Alert: COVID Relief Package (Dec 2020)

Fred Whitaker, Cummins & White LLP

Fred Whitaker, Managing Partner

President Trump has signed into law a spending and stimulus bill to help with the continued impacts of the COVID-19 epidemic. There is relief for both individuals and businesses.

Relief for Individuals:

  • $600 one-time direct payment per adult and qualifying minor (under 17 years old) per household that makes $150,000 in income ($75,000 for single filers or $112,500 for heads of household) or less based on 2019 tax returns.
  • Unemployment will be extended by an additional 11 weeks until March 5, 2021, and each recipient’s weekly check will be boosted by $300.
  • Flexible Savings Account balances can be rolled over into 2021 and 2022.
  • For those who opted into the employee-side payroll tax deferral that was enacted by the White House, the repayment period has been extended from April 2021 until December 2021.

Relief for Businesses

Paycheck Protection Program (PPP) expansion and updates

  • Businesses may qualify for a second PPP loan if they satisfy the following requirements:
    • The business has fewer than 300 employees (500 for restaurants designated with NAICS code 72).
    • The business has had a 25% or greater drop in gross receipts from the same quarter in 2019
    • The business was in operation no later than February 15, 2020.
    • Loan amounts will be calculated as 2.5 times the average monthly payroll costs of the business.
    • The maximum loan amount for a second loan is $2 million
  • In order to be eligible for total loan forgiveness, at least 60% of the loan proceeds must be used for eligible payroll costs (generally wages, bonuses, tips, and healthcare costs up to $100,000 on an annualized basis per employee)
  • The remaining 40% may be used for business mortgage interest costs, rent, and utilities. The bill has also expanded eligible costs to include qualifying property damage related to social unrest, supplier costs that are essential to the business, and costs related to personal protective equipment and related modifications to a business necessitated by governmental health regulations, such as air filters, constructing outdoor dining, etc.
  • The business has 24 weeks to expend such funds in order to be eligible for forgiveness.
  • 501(c)(6) organizations such as chambers of commerce, real-estate boards, and boards of trade are now eligible for PPP loans.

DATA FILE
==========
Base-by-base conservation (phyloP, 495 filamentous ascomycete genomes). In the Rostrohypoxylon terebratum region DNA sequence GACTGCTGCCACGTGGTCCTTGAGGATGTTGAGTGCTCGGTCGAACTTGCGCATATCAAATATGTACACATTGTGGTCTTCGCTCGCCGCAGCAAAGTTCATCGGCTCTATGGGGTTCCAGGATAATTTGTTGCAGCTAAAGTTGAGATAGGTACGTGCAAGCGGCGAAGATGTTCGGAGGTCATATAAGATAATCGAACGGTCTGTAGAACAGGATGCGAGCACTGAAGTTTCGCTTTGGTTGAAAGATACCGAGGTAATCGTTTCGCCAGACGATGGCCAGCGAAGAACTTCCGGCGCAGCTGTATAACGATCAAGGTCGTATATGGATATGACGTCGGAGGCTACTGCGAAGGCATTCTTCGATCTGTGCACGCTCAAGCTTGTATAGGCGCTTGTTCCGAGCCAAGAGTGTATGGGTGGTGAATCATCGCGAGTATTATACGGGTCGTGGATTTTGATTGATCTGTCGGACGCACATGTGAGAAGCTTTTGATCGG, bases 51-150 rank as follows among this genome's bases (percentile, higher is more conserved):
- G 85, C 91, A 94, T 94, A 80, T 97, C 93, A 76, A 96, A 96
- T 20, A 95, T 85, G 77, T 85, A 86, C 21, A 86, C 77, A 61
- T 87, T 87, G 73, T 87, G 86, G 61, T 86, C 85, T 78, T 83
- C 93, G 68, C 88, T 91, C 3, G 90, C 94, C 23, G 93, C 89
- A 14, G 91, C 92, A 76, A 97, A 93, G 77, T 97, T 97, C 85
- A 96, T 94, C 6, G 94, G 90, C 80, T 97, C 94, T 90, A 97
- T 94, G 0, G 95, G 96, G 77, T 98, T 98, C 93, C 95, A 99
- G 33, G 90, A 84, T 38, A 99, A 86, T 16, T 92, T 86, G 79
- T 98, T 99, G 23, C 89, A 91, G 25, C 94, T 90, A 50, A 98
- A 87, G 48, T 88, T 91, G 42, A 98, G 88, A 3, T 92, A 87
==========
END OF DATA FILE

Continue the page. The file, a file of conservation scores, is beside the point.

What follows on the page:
• The bill clarifies that expenses paid with PPP loan proceeds are eligible to be deducted, meaning that the forgiveness of the loan is tax-free. This also applies to first-time PPP borrowers.

Economic Injury Disaster Loans (EIDL) Grants

  •  $43.5 billion has been allocated to the Small Business Administration’s Economic Injury Disaster Loan program.
  • Live venue operators or promoters, theatrical producers, live performing arts organization operators, relevant museum operators, motion picture theatre operators, and talent representatives are eligible for grants if they have been shuttered by governmental regulations.
  • They may qualify for up to 45% of their 2019 gross revenue in grant funds, up to $10 million, as long as the operator intends to re-open the venue when allowed to do so.

Employee Retention Tax Credit (ERTC)

  • The ERTC has been expanded to allow for PPP recipients to also qualify for the ERTC and applies retroactively to employer taxes already paid. Previously, a business was eligible for either PPP or ERTC, but not both.
  • The ERTC allows for a refundable credit up to 70% of wages paid per employee, per affected quarter up to $7,000 per quarter, if the business was fully or partially shuttered OR had a drop in gross receipts of 20% relative to the same quarter in 2019.
  • We recommend working with your CPA to determine eligibility for this credit and amending prior 941 tax returns to receive this credit.

Other Changes

  • Business meals in 2021 and 2022 will be 100% deductible
  • Taxpayers who take the standard deduction can also qualify for a $600 above the line deduction for charitable contributions.
  • K-12 educators may deduct up to $250 for PPE expenses.
  • The mandatory emergency paid sick-leave credit (FFCRA) was not extended, however, if a business continues to offer paid sick leave voluntarily, the employer may continue to use this credit for sick leave used by employees until March 31, 2021.

If you have questions regarding these Coronavirus Stimulus/Relief Updates, please contact me at fwhitaker@cwlawyers.com so that I may offer further guidance.